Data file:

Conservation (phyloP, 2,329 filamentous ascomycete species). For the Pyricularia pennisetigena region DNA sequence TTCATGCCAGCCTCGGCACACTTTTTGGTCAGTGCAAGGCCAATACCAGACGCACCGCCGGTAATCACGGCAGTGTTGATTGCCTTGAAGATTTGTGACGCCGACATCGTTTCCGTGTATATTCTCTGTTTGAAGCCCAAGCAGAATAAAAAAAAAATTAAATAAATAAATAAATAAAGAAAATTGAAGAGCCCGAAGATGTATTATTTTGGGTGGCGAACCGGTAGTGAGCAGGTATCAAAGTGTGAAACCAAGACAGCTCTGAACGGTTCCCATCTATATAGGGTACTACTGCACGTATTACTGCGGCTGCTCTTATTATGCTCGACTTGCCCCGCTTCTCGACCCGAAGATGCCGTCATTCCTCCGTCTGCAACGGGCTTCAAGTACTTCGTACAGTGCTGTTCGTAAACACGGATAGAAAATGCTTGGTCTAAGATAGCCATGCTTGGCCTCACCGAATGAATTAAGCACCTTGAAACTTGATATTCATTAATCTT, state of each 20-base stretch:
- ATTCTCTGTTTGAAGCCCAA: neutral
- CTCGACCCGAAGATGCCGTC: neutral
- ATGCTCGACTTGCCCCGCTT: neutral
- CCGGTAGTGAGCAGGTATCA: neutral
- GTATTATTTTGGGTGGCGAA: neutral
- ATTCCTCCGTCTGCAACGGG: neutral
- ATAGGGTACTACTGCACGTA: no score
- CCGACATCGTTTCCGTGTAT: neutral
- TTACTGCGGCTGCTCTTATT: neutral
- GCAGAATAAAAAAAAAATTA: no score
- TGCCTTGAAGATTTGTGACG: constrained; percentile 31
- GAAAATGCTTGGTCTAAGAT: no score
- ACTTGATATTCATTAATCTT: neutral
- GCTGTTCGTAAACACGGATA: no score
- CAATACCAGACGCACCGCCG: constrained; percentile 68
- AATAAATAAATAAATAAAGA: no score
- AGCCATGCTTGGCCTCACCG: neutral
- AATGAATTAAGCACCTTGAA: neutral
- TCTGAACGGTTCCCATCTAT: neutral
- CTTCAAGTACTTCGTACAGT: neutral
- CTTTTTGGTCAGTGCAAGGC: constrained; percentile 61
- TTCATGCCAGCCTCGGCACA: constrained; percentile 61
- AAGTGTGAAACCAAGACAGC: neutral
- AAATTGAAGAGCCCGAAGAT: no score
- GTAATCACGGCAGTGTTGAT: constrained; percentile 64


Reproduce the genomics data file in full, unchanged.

Conservation (phyloP, 2,329 filamentous ascomycete species). For the Pyricularia pennisetigena region DNA sequence TTCATGCCAGCCTCGGCACACTTTTTGGTCAGTGCAAGGCCAATACCAGACGCACCGCCGGTAATCACGGCAGTGTTGATTGCCTTGAAGATTTGTGACGCCGACATCGTTTCCGTGTATATTCTCTGTTTGAAGCCCAAGCAGAATAAAAAAAAAATTAAATAAATAAATAAATAAAGAAAATTGAAGAGCCCGAAGATGTATTATTTTGGGTGGCGAACCGGTAGTGAGCAGGTATCAAAGTGTGAAACCAAGACAGCTCTGAACGGTTCCCATCTATATAGGGTACTACTGCACGTATTACTGCGGCTGCTCTTATTATGCTCGACTTGCCCCGCTTCTCGACCCGAAGATGCCGTCATTCCTCCGTCTGCAACGGGCTTCAAGTACTTCGTACAGTGCTGTTCGTAAACACGGATAGAAAATGCTTGGTCTAAGATAGCCATGCTTGGCCTCACCGAATGAATTAAGCACCTTGAAACTTGATATTCATTAATCTT, state of each 20-base stretch:
- ATTCTCTGTTTGAAGCCCAA: neutral
- CTCGACCCGAAGATGCCGTC: neutral
- ATGCTCGACTTGCCCCGCTT: neutral
- CCGGTAGTGAGCAGGTATCA: neutral
- GTATTATTTTGGGTGGCGAA: neutral
- ATTCCTCCGTCTGCAACGGG: neutral
- ATAGGGTACTACTGCACGTA: no score
- CCGACATCGTTTCCGTGTAT: neutral
- TTACTGCGGCTGCTCTTATT: neutral
- GCAGAATAAAAAAAAAATTA: no score
- TGCCTTGAAGATTTGTGACG: constrained; percentile 31
- GAAAATGCTTGGTCTAAGAT: no score
- ACTTGATATTCATTAATCTT: neutral
- GCTGTTCGTAAACACGGATA: no score
- CAATACCAGACGCACCGCCG: constrained; percentile 68
- AATAAATAAATAAATAAAGA: no score
- AGCCATGCTTGGCCTCACCG: neutral
- AATGAATTAAGCACCTTGAA: neutral
- TCTGAACGGTTCCCATCTAT: neutral
- CTTCAAGTACTTCGTACAGT: neutral
- CTTTTTGGTCAGTGCAAGGC: constrained; percentile 61
- TTCATGCCAGCCTCGGCACA: constrained; percentile 61
- AAGTGTGAAACCAAGACAGC: neutral
- AAATTGAAGAGCCCGAAGAT: no score
- GTAATCACGGCAGTGTTGAT: constrained; percentile 64